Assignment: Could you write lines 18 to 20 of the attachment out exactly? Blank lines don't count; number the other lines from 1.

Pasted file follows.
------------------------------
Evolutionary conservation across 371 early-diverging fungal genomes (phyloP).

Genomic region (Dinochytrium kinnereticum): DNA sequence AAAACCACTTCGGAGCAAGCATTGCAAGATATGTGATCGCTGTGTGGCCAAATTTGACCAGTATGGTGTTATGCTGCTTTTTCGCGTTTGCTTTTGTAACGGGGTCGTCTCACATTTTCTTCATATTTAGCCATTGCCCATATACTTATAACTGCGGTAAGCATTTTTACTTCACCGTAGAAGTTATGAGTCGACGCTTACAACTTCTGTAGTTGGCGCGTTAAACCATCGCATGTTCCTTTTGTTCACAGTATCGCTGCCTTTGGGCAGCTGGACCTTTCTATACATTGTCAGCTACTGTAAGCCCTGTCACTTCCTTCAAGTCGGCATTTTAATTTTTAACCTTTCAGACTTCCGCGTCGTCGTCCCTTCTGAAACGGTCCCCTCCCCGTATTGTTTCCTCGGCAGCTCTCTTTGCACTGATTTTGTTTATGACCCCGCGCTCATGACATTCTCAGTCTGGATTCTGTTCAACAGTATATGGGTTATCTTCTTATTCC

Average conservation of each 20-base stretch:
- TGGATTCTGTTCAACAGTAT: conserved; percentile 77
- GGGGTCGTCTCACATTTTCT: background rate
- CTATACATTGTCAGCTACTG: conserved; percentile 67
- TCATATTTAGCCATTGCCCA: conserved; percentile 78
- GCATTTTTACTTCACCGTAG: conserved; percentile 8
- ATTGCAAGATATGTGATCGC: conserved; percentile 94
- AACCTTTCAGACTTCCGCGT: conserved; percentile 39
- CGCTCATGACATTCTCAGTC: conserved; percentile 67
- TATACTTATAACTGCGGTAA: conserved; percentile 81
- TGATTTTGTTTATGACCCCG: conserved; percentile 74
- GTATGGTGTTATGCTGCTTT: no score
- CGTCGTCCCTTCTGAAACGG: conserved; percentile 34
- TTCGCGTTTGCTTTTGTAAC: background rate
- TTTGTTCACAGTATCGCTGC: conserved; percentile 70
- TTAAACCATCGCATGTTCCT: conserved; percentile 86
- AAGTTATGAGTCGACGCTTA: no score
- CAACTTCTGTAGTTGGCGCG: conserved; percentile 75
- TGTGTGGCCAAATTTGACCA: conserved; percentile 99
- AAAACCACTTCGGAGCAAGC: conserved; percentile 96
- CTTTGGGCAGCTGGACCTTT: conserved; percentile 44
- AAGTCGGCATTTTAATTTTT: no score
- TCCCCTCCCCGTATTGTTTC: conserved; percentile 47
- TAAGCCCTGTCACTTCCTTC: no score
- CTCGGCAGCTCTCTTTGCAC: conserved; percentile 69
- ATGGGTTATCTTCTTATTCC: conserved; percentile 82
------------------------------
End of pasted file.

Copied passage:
- TTAAACCATCGCATGTTCCT: conserved; percentile 86
- AAGTTATGAGTCGACGCTTA: no score
- CAACTTCTGTAGTTGGCGCG: conserved; percentile 75